My 20 Piece Polishing Challenge

While updating my student repertoire playlist on YouTube, I noticed that one of the videos that I selected was tied to a 40 Piece Challenge. Curious, I did a little digging.

It turns out that piano teacher Elena Fortin has been participating in these 40 piece challenges with other colleagues in the Art of Piano Pedagogy Facebook group for several years. They learn one piece a week and upload a performance of it at the end of the week. 

What a great idea for us music teachers to keep our chops up. Learning pieces in a short amount of time really forces a musician to practice efficiently. 

Lately, I've been working more on collaborative music. My brother and I have had fun working on music by Pia no Jac. I played and sung at a friend's wedding recently and have been doing more of that in church choir. Then, there are the various VGM and J-Pop projects that I have been doing with my buddy, the Animal Alchemist. In most of these cases, I utilize my technical, improvisational and sight-reading skills more than anything else. As much as I hate to admit it, I'm getting a little rusty at taking a solo piece - especially a classical one - and polishing it up to performance standard.

With more of my students moving up to the upper intermediate and advanced grades, I myself need to get back into shape. Sure, I know their pieces well enough to teach them, but they are by no means polished. Nor do they need to be, but what better way to get my solo piano polishing skills back up than by starting with my students' pieces?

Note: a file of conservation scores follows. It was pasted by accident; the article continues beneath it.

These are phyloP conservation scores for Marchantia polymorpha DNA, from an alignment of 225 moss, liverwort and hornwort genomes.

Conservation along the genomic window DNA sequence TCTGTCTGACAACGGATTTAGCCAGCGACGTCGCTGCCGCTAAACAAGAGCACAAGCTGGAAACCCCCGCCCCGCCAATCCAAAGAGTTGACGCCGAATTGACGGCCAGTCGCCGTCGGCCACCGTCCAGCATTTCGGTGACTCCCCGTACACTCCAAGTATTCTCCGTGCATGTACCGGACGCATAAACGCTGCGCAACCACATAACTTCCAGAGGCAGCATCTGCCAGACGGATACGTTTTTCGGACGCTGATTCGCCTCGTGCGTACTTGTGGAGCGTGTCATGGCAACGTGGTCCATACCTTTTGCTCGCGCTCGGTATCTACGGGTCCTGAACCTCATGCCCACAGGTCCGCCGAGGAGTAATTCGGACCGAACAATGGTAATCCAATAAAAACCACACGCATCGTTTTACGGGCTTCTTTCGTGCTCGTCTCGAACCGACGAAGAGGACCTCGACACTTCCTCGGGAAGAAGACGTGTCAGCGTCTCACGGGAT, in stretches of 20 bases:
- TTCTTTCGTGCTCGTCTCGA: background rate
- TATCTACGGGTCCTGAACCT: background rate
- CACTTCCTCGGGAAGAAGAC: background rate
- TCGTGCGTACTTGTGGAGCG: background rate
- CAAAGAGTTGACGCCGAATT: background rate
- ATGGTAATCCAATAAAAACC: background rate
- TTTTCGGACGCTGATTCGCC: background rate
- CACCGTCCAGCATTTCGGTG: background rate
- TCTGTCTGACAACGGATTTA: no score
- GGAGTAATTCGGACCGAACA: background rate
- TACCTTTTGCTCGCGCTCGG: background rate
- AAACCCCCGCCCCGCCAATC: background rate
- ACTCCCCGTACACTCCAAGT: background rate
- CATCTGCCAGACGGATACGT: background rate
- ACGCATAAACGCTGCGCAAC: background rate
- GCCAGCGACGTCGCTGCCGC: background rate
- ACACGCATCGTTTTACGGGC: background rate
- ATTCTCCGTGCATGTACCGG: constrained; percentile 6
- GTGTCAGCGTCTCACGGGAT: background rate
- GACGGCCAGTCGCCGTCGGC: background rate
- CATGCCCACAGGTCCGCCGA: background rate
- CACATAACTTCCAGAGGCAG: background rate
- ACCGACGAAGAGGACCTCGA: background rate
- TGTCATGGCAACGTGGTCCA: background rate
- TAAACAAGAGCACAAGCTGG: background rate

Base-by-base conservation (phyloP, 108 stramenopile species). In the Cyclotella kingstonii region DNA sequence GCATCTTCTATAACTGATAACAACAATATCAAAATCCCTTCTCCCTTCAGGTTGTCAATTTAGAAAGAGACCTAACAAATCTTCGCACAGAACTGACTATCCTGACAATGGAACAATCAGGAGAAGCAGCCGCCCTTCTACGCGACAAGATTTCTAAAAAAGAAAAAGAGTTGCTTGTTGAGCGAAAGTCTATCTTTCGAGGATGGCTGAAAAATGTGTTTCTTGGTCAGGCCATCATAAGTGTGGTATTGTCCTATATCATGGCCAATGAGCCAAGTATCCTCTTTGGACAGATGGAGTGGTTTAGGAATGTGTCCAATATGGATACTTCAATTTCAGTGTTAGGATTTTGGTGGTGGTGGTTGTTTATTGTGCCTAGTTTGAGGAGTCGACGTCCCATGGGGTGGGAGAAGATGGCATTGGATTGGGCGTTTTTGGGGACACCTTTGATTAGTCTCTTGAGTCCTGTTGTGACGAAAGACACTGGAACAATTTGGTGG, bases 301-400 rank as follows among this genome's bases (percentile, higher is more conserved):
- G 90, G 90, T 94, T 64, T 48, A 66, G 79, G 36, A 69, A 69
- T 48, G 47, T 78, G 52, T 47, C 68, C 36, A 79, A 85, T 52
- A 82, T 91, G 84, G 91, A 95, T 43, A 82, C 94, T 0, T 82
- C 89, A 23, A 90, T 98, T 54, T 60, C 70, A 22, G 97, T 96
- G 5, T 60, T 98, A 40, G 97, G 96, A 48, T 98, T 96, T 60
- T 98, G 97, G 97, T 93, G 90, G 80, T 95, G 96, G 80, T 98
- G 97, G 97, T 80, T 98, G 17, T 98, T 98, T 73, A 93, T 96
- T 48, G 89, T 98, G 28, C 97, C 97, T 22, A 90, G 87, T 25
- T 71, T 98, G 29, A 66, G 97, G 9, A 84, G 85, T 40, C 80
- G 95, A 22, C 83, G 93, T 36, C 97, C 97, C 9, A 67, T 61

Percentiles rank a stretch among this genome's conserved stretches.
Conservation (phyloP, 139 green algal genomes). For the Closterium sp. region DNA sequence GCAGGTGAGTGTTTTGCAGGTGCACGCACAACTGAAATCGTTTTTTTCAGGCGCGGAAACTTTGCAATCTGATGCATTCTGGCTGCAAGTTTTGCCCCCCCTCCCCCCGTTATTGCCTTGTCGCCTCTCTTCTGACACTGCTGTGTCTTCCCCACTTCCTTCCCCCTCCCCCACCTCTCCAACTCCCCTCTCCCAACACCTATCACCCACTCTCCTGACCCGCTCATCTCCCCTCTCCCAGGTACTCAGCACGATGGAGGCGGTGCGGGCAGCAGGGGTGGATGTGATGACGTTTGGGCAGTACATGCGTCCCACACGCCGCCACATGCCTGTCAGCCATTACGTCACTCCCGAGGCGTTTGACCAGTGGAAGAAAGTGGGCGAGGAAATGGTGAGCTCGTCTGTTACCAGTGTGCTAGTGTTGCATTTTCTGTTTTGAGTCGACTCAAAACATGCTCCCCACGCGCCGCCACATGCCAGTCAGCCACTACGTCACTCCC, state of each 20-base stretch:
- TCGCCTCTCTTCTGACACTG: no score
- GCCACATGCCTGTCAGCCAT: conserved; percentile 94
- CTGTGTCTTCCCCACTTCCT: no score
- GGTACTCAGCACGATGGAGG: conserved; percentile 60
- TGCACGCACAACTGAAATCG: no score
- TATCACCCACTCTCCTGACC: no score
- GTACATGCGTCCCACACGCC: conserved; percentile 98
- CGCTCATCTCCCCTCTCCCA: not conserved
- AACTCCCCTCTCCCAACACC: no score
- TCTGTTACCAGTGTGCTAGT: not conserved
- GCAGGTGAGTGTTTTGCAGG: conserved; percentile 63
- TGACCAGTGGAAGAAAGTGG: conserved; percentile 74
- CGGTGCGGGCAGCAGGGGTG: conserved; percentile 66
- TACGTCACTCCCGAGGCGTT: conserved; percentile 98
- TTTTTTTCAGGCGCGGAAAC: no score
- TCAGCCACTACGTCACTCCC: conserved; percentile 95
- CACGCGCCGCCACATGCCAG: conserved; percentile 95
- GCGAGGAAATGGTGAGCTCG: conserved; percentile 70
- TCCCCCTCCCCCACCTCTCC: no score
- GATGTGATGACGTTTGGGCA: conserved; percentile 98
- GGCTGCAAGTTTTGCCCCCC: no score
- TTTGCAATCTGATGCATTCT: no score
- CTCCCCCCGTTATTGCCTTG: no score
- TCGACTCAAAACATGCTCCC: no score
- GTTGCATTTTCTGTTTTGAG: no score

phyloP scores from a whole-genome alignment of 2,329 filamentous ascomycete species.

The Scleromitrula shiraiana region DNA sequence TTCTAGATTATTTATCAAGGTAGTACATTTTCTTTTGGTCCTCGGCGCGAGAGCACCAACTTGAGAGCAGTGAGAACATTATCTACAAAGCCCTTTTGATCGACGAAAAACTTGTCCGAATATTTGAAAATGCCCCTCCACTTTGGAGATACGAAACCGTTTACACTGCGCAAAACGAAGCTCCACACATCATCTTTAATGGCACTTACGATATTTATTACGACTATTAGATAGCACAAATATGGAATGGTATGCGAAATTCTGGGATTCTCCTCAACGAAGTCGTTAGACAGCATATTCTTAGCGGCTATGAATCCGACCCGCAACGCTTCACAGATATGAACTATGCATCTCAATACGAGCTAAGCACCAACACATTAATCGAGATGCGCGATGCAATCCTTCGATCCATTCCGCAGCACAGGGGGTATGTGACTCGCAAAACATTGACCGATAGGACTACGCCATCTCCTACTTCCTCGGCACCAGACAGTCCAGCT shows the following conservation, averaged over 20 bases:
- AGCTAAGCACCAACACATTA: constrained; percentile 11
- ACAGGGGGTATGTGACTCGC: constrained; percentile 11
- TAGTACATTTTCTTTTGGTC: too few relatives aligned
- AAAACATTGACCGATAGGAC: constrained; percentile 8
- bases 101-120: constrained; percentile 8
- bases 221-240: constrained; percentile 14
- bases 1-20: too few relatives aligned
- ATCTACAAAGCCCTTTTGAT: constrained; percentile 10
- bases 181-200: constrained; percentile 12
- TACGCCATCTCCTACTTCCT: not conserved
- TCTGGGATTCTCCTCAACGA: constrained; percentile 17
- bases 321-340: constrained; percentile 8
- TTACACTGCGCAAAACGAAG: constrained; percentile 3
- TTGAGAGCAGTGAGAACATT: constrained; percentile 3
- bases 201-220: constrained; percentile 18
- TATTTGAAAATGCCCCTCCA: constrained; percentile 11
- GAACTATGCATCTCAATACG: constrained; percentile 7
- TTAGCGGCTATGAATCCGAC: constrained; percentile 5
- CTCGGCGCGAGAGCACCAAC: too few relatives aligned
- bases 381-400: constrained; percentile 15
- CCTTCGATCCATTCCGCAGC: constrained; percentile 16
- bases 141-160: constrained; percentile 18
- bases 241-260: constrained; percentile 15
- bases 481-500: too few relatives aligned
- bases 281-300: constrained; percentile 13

Setting up my 20 Piece Polishing Challenge

I set up the parameters for my 20 piece challenge as follows:

  • Polish 20 student pieces between now and August 31, 2018.
  • Record polished performances of the challenge pieces and upload them onto the Studio's YouTube Channel.
  • Pieces must not be ones I have previously learned and polished up to performance standard (that will be another self-imposed challenge).
  • Pieces must be between Grade 7 - 10 level in the Royal Conservatory or Conservatory Canada (Traditional or Contemporary Idioms) syllabi.
  • Repertoire must be for solo piano.
  • Memorization is optional.

As I have to juggle this project with the rest of the repertoire I'm working on, I'm not going to pin myself down to spitting out a piece a week. I have had plenty of practice speed learning pieces and getting them to "good enough." I need more practice getting things to a much higher level. Some pieces will take me just a few days to polish while others will take several weeks.

Perhaps I'll participate in the 40 Piece Challenge next fall but for now, this seems like a good way to get back into shape while being able to help my students with their repertoire even more.

20 Piece Challenge Video #1: Disco Visit

About Disco Visit

Composer: Mike Schoenmehl (b. 1957), Germany

Source: RCM Level 8 Etudes

Notable Score Markings: Einleitung, MM ♩ = 84 - 92, straight eighths at the start. "With a heavy groove!" at bar 5.